We perceive the world through our five senses. We connect to the world around us by perceiving and processing sensory input. Therefore, we depend on our senses to guide us through everything from the mundane to the most complex, each and every minute.
Individuals with ASD have been shown to process sensory information differently than individuals without ASD. We use MEG and EEG technology to better define these differences in sensory perception. Sensory perception is a complex task that depends on many brain areas, and on how they communicate with each other.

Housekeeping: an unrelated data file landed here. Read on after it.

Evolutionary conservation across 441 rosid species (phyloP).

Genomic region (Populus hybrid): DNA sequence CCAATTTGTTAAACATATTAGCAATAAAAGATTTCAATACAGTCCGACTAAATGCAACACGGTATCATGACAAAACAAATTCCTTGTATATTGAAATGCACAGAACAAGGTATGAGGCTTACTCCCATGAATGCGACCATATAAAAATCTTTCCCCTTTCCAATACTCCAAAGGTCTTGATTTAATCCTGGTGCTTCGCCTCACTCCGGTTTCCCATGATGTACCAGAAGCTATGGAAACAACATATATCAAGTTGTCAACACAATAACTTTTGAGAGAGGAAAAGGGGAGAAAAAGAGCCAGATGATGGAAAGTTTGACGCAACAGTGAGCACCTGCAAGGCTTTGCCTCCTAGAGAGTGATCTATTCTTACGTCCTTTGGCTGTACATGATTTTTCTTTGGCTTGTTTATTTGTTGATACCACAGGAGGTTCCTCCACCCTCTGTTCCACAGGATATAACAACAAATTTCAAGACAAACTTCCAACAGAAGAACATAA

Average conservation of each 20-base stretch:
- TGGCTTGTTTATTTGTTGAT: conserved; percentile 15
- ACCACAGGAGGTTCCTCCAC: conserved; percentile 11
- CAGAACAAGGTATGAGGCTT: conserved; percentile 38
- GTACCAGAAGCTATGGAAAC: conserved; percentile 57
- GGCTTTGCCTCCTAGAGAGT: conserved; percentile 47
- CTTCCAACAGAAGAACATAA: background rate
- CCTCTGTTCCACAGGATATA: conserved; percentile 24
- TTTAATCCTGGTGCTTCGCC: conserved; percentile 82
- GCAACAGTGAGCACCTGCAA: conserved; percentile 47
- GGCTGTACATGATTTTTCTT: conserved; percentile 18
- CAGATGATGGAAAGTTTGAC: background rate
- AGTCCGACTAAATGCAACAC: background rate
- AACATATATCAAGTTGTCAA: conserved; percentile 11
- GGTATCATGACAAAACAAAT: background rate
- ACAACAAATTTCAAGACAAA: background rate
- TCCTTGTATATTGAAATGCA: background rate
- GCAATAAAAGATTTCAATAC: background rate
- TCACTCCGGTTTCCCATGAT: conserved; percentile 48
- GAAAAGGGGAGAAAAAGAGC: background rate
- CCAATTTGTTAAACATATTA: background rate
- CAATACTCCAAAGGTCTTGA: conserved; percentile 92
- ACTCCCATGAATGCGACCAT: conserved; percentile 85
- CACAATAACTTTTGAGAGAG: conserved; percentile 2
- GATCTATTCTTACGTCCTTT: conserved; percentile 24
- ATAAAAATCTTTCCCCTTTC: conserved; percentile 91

Our studies focus on differences in sight, hearing, and touch. We study both individual brain areas, as well as communication between different brain areas. Understanding these differences in the brain will lead to a better understanding of ASD, and may help develop better treatment approaches.